Nandini started writing personal essays in 2001 as a way to capture her experiences as “an Indian mother raising American kids.” Her first essay, Brand Name Mania (included in the Abroad at Home anthology), was well-received. It was published on Sulekha.com (a web site that attracted Indian readers) and on Alternet.org (a web site that attracted American readers who were looking for thoughtful, “coloring outside the lines” content). However, the “anything goes” nature of unmoderated comments on Sulekha was debilitating. It threatened to crush Nandini’s creative spirit. At the same time, there were virtually no other web sites like Alternet.org that were open to this type of content. So, it proved to be a herculean effort simply to look for suitable magazines, submit content, and then wait, and wait, and wait.
Nandini was brimming with ideas and reflections. She wanted to write, and she wanted to connect with readers. The many civil and enthusiastic comments posted on Sulekha had convinced her that there was a great deal of interest in a perspective like hers.
Being a software developer (this was long before blogging platforms became a thing), she designed the web site, created a database back-end for it, and started publishing her own essays and those written by her co-founder and other friends. Soon, the online magazine started receiving excellent submissions from other writers who were looking for a welcoming platform. And, the number of readers increased by leaps and bounds as well. It reached as many as 25,000 unique visitors each month.
One of the writers who wrote for Desijournal was Ranjani. She wrote several essays and short stories for the magazine, a couple of which were included in the Abroad at Home anthology.
Nandini and Ranjani lost contact for a few years as each moved on to other projects and roles in their work, family, and writing lives. They reconnected recently and were pleasantly surprised to find that in the intervening ten years each had continued to write. While Nandini has written a deeply researched full-length biography of an Indian trailblazing woman, Ranjani has written a memoir of her “yours, mine, and ours” life.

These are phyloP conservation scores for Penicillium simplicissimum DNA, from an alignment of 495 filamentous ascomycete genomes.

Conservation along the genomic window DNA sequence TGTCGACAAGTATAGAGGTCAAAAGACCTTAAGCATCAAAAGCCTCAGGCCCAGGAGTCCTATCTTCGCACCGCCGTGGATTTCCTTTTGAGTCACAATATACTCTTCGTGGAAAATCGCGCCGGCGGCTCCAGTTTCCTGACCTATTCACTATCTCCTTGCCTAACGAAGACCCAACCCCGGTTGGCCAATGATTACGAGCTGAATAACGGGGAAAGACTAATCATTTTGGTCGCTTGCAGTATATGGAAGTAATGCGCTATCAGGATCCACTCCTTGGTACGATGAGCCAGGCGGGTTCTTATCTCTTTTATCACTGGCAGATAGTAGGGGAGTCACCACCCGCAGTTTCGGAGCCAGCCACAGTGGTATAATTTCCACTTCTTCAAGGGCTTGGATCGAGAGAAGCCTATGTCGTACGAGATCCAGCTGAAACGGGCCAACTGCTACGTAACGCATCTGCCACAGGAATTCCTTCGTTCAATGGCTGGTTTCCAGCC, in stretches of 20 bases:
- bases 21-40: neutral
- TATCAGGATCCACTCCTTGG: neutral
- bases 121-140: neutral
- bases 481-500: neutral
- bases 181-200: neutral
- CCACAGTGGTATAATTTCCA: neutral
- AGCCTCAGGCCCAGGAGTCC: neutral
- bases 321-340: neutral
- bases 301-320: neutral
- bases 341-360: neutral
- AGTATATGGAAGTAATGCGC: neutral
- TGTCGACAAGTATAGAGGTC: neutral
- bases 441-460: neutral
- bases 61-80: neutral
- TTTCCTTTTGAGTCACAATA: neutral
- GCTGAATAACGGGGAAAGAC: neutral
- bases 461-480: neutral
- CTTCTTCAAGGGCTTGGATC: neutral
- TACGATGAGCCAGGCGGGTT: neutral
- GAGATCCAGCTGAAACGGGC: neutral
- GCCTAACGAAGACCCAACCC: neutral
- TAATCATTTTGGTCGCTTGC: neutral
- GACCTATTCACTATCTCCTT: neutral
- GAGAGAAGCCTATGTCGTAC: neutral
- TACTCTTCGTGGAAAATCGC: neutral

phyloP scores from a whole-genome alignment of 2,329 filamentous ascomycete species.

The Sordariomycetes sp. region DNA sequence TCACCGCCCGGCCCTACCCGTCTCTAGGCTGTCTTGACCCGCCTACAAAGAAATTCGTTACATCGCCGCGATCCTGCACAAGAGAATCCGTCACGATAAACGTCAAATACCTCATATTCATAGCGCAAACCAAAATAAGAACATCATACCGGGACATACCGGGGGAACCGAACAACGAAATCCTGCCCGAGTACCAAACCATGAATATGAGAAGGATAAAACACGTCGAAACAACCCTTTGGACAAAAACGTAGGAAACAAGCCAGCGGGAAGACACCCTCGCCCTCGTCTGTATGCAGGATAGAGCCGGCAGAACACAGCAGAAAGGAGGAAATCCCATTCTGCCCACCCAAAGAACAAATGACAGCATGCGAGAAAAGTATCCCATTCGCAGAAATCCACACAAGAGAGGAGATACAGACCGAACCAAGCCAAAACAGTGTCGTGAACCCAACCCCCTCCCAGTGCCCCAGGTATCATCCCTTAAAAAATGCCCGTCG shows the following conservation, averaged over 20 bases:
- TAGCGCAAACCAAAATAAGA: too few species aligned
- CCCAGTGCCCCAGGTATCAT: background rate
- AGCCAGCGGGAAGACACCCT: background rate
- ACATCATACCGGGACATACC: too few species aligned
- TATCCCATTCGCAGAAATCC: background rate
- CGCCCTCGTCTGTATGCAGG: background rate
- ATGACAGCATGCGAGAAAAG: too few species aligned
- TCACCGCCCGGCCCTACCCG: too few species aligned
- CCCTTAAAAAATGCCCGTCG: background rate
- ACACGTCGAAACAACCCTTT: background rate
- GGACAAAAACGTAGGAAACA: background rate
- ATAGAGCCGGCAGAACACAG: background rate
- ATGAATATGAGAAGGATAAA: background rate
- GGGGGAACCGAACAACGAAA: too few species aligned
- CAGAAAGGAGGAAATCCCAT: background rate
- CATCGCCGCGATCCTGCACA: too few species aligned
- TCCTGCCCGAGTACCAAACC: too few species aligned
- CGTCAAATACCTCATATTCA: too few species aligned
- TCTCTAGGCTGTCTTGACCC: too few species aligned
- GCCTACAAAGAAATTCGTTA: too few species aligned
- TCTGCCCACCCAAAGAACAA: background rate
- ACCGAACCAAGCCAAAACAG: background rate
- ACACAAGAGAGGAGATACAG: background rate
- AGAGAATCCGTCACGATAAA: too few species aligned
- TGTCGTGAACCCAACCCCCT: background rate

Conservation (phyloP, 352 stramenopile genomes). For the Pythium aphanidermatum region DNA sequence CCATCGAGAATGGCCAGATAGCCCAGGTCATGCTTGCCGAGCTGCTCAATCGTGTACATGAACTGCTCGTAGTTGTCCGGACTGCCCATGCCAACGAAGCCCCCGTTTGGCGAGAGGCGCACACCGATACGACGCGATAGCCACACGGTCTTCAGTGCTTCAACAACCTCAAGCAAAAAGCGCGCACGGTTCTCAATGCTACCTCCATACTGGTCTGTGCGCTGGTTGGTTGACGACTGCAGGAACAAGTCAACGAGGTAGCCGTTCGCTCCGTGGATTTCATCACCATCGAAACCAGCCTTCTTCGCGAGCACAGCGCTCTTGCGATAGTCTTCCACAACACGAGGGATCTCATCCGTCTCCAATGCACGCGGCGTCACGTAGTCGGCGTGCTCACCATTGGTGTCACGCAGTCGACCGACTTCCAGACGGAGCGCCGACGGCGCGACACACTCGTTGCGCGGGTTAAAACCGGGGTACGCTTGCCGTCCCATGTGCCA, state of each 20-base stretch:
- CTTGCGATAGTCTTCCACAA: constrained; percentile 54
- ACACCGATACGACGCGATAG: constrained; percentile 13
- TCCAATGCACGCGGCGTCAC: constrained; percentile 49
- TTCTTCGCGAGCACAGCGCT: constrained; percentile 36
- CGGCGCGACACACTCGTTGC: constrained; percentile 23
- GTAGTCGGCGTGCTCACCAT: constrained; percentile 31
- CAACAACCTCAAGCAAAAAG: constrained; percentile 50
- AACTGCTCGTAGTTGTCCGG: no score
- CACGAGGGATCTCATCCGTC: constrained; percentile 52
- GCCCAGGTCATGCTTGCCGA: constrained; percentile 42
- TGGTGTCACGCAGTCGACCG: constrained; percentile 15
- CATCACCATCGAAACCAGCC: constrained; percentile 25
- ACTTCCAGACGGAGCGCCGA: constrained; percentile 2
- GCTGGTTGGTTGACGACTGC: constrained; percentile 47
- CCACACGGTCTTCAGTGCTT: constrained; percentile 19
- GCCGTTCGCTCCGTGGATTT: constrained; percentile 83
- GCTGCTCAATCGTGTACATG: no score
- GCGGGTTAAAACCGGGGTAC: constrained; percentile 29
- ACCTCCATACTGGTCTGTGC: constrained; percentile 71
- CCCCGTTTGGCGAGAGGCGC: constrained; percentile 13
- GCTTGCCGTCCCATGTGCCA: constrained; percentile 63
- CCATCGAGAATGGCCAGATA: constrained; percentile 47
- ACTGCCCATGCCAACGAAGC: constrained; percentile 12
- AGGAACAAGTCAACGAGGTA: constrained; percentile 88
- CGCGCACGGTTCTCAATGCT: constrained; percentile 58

They started exchanging notes on their publishing experiences and sharing their recent writing as a way to give and receive feedback. The frequency of their Hangouts calls — they live literally on opposite sides of the globe — went from once every so often to once each week. Some of these calls are now almost two hours long! It was through these conversations of mutual support and shared values, and shared goals that the idea to launch Story Artisan Press was born.
By the way, Nandini and Ranjani have yet to meet in person 🙂
Just as with Desijournal, and with the friendship that Nandini and Ranjani share, we hope that Story Artisan Press will grow into a community of passionate writers and engaged readers. If you are a reader or a writer, we invite you to join us on this exciting journey!